It is beyond me how a charge could be involved in this case. When a parent is entitled to parental leave, either parent should be able to take it.

If the Senator wishes there is a facility to discuss the matter in the Cathaoirleach's office at a later stage.

Amendment No. 6 not moved.

Amendment No. 7 is in the name of Senator O'Toole. Amendment No. 9 is related and they will be discussed together by agreement.

I move amendment No. 7:

In page 6, before section 3, to insert the following new section:

"7.—Section 7 (1) of the Principal Act is amended by the addition of the following paragraph after paragraph (b):

(c) A qualifying employee may apply to their employer for more favourable arrangements. An application under this section must—

(i) state that it is such an application,

(ii) specify the change applied for and the date on which it is proposed the change should become effective,

An application under this section must be made before the fourteenth day on which the planned leave will begin. An employer who receives such a request may only refuse where he can demonstrate a consequential negative impact on the business.".

I agree with the Minister that the legislation contains many progressive aspects. I accept that point and despite the arguments I put forward on the previous section I appreciate the inputs and the progress that have been made in this area. However, the current wording is restrictive.

I will not make a long speech on this matter but a different arrangement could be found that would better suit. Instead of parents being obliged to take a set period of leave, perhaps it could be taken in stages over a longer period in smaller sections or in some other way that would suit. People are entitled to seek parental leave but at present it appears to be restricted and we cannot get any movement in terms of the way the Bill is drafted. Perhaps the Minister of State will tell me that is not the case.

If a proposed term of leave should present a problem for an employer he or she could say that it would have a negative impact on his or her business which would be understandable. We are at pains to ensure there would not be any cost implications or negative impacts on business. However, people should at least be able to seek more flexible arrangements and this should form part of the Bill. If the Minister of State is not happy with my wording he can revisit the matter on Report Stage. This is a straightforward attempt to introduce some flexibility into the system.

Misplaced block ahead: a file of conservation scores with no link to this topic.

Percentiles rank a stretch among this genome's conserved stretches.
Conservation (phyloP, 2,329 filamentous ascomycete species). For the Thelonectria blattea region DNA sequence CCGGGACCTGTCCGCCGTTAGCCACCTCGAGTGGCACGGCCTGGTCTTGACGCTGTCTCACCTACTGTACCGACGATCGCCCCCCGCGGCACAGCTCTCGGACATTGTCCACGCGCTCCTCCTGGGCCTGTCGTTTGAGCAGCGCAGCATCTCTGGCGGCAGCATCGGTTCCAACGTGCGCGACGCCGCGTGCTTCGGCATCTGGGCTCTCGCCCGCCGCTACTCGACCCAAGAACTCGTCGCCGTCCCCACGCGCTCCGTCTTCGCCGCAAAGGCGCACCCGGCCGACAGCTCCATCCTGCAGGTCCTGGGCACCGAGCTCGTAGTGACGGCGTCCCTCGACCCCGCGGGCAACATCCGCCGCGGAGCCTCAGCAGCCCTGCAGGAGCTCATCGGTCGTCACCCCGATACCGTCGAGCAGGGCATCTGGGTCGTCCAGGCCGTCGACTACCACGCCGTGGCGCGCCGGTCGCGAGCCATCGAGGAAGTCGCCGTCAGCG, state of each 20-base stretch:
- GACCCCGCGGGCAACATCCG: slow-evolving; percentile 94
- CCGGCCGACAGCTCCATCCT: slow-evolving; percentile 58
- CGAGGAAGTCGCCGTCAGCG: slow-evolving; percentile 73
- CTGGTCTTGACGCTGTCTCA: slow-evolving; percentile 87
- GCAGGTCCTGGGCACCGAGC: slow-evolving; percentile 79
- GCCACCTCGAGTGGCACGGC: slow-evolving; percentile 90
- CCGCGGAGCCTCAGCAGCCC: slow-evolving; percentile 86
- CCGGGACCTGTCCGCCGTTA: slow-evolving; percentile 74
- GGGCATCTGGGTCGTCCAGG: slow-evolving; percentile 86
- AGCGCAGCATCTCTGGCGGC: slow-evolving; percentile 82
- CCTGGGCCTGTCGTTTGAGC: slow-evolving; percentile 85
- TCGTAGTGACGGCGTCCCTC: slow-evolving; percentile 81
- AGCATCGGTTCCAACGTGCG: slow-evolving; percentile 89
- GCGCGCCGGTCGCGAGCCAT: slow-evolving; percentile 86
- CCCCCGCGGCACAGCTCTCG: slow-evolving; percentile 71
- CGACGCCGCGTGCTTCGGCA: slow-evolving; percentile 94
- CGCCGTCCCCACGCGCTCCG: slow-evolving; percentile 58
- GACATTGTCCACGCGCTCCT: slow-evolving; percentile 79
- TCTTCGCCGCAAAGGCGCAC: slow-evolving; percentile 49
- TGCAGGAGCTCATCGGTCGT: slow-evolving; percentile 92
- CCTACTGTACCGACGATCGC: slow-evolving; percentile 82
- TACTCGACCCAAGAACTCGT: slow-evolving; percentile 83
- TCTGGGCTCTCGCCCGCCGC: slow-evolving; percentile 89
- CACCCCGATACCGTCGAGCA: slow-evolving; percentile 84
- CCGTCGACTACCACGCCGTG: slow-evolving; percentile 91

To hark back to a point made by the Minister of State on the previous section, one of the great gains within the Irish working community has been the element of flexibility that has been introduced to it over the past 20 years and this is just more of the same. We are saying, "Let us do this where the employer and employee agree that it can be done and there is no cost involved". We should take away the current restriction on this approach. I ask that the Minister of State look favourably on this proposal.

I hope I understand the amendment correctly. It was my understanding from the debate the other day that parents would be allowed take shorter periods of parental leave, be it for one day a week, one day a month or even part of a day. However, that is not reflected in the legislation. Senator O'Toole is attempting to make parental leave flexible. In response to a question, the Minister of State replied the other day that parental leave is flexible provided that it is taken with the agreement of the employer. However, the legislation does not reflect that short periods of leave can be taken and I seek clarification on the matter.

Amendment No. 9 raises a similar point to that raised by Senator O'Toole. The point is that there is space for flexibility as it stands, but it is very much dependent on the employer being open to it. This amendment, which is along the lines of what was proposed by ICTU, proposes to give the employee the right to request the flexibility and underpins that right. It recognises the need for the two sides to come together on the issue but, as it stands, ICTU has given the example of an old-fashioned workplace which does not allow requests for flexibility to be made and does not consider such requests because of their culture, background and lack of understanding. We are placing the onus on the employer to explain why it would not allow the flexibility. It is a much more positive way of approaching the issue in the Bill than as currently drafted.

We have examined this amendment carefully and tried to establish exactly what Senator O'Toole has in mind. Now that he has spoken about it, I feel even more strongly that to amend the Bill as proposed would not be in its interest.

Section 7(1)(b) already offers employers and employees a great deal of flexibility in how parental leave may be taken. This flexibility is enhanced by section 3(a)(ii) of the Bill. An employee already has a legal basis in section 7(1)(b) to apply to take leave in a format other than a six or 14 week block. The spirit of this subsection is a co-operative one between the employer and the employee so that, where it suits both parties, they may agree together on the parental leave being taken in whatever fashion they jointly decide.

To impose a statutory obligation on employers to expressly demonstrate a business case or a consequential negative impact to justify refusing an application for parental leave in a broken format would be futile and would merely add to the unnecessary administrative burden on the employer. The reality is that many employers and their employees already have a very flexible parental leave scheme which has been negotiated and is in place. Those that do not are unlikely to be more amenable to flexibility because they are obliged to receive and respond in a prescribed way to requests for greater flexibility.